5 Stomach Issues Symptoms You Should Never Ignore

written by Dr. Bolanle Aina - May 16, 2022
medically reviewed by Dr. Tolulope Olabintan, MD - Jun 30, 2022

5 Stomach Issues Symptoms You Should Never Ignore

One can say stomach symptoms are the bane of our existence. From the after-effects of an adventurous night out to the devilish cramps that appeared out of nowhere, some symptoms should never be ignored. Stomach problems are usually not something to mess around with. If you ignore them or try to treat them on your own, things can get a lot worse. In this article, we’ll discuss 5 stomach symptoms that you should never ignore, red flags symptoms that warrants immediate medical attention and a few tips for optimal gut health.

1) Diarrhea

Diarrhea simply put is the passage of three or more watery stools per day. This may differ from person to person such that a significant change in the consistency and frequency of stooling is usually referred to as diarrhea. Loss of body fluids coupled with body salt and electrolyte imbalance is the most worrisome effect of diarrhea with other effects such as low blood pressure, reduced blood volume and hemorrhoids.

Most cases of diarrhea are self-limiting and usually resolve in about 24 to 48 hours with or without use of OTC drugs and electrolytes. However, if you ever experience worsening symptoms coupled with fever and cramps, it signals need for immediate medical attention. Medical conditions with diarrhea as symptoms include traveller’s diarrhea, irritable bowel syndrome with diarrhea, Clostridium difficile infection. Your doctor may prescribe prescription medication such as Xifaxan (rifaximin) to manage the symptoms.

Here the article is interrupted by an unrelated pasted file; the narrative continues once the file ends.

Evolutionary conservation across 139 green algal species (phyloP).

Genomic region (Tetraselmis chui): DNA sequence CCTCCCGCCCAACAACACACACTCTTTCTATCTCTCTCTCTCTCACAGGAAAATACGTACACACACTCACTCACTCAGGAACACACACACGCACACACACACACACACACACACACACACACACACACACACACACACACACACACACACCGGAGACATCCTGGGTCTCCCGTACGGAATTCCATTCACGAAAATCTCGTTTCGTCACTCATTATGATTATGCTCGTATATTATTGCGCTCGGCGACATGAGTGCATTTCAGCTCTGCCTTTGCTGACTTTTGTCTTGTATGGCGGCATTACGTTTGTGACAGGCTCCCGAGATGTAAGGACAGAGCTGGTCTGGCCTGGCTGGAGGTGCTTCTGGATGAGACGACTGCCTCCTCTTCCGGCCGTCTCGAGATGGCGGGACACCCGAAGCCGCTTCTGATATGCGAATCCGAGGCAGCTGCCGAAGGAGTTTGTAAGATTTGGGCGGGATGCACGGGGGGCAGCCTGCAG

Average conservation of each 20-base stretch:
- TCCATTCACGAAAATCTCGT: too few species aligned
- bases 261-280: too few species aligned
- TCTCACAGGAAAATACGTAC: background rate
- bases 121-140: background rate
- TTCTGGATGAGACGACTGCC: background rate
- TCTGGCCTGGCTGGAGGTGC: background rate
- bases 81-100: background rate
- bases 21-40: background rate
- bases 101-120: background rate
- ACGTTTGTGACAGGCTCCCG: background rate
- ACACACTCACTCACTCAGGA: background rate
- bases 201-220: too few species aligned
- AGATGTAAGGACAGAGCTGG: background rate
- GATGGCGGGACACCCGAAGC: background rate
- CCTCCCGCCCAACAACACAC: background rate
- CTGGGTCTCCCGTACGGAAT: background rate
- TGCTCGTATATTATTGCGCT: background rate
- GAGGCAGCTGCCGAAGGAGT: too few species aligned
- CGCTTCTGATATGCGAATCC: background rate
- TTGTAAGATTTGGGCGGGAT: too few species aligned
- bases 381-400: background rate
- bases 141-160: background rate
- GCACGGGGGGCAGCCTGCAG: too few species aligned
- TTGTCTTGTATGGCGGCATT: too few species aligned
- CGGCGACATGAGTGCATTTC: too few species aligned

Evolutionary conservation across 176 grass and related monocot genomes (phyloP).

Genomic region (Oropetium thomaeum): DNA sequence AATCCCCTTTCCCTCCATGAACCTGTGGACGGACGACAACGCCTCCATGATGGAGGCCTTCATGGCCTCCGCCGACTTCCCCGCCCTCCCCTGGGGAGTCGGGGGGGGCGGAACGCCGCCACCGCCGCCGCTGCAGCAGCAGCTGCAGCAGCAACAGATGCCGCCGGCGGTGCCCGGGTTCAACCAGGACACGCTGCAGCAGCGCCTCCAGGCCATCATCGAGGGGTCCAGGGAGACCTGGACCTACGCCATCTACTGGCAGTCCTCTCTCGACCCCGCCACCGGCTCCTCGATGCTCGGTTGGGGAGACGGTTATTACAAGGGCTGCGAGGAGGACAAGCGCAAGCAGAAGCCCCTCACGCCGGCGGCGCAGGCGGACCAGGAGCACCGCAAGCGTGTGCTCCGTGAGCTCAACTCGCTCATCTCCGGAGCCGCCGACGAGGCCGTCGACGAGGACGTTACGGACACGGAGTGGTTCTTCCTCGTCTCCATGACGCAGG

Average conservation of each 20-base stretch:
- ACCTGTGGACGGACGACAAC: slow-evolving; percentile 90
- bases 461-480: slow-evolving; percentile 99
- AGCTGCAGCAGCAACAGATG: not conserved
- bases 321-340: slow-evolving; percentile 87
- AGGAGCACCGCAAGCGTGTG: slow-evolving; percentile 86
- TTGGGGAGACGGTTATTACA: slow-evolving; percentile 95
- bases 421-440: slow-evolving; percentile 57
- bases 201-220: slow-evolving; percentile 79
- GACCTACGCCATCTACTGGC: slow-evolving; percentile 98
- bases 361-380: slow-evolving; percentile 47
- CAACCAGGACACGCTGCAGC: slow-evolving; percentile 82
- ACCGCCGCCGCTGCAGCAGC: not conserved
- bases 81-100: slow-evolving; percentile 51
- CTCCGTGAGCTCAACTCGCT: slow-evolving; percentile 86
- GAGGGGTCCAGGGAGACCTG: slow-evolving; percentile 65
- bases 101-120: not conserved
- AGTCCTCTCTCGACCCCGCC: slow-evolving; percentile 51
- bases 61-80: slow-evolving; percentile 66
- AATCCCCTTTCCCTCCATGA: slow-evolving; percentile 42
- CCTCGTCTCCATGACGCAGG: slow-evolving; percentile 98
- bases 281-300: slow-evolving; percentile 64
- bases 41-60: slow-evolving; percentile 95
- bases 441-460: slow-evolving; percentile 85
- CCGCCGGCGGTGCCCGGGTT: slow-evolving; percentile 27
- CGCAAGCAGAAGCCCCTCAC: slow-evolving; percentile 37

2) Constipation

This occurs when there are less than three bowel movements per week which may be accompanied by straining, incomplete bowel movement, abdominal discomfort and hard stools. It’s important to note that “normal frequency” also varies from person to person. This ranges from 1 to 3 bowel movements per day or even as infrequent as once every 3 days.

If left untreated, constipation may lead to partial or complete blockage of the guts, hemorrhoids and displacement of internal organ. Use of laxatives and increasing water and fibre intake can help improve consistency of stools and relieve symptoms.

Medications that can help with opioid drug-induced constipation or idiopathic constipation (unknown cause) include Montegrity (Prucalopride).

3) Bloating

Bloating can be described as a swollen state caused by retention of fluid or gas. In most cases, gas from common abdominal bloating is as a result of eating certain kinds of food and or other problems with the gut. Some food types produce more gas than others such as broccoli, cabbage, beans, lentils. Lactose intolerance, ie inability to digest lactose found in milk, can also cause significant bloating. Other causes of bloating include swallowing air (chewing gums, eating too fast), menstrual cycle, constipation, overeating, inflammatory bowel disease. If bloating is accompanied by nausea and feeling sick to the stomach and is determined to be due to poor GI motility, the doctor may prescribe Motilium (Domperidone) to help things move along more quickly.

4) Abdominal Pain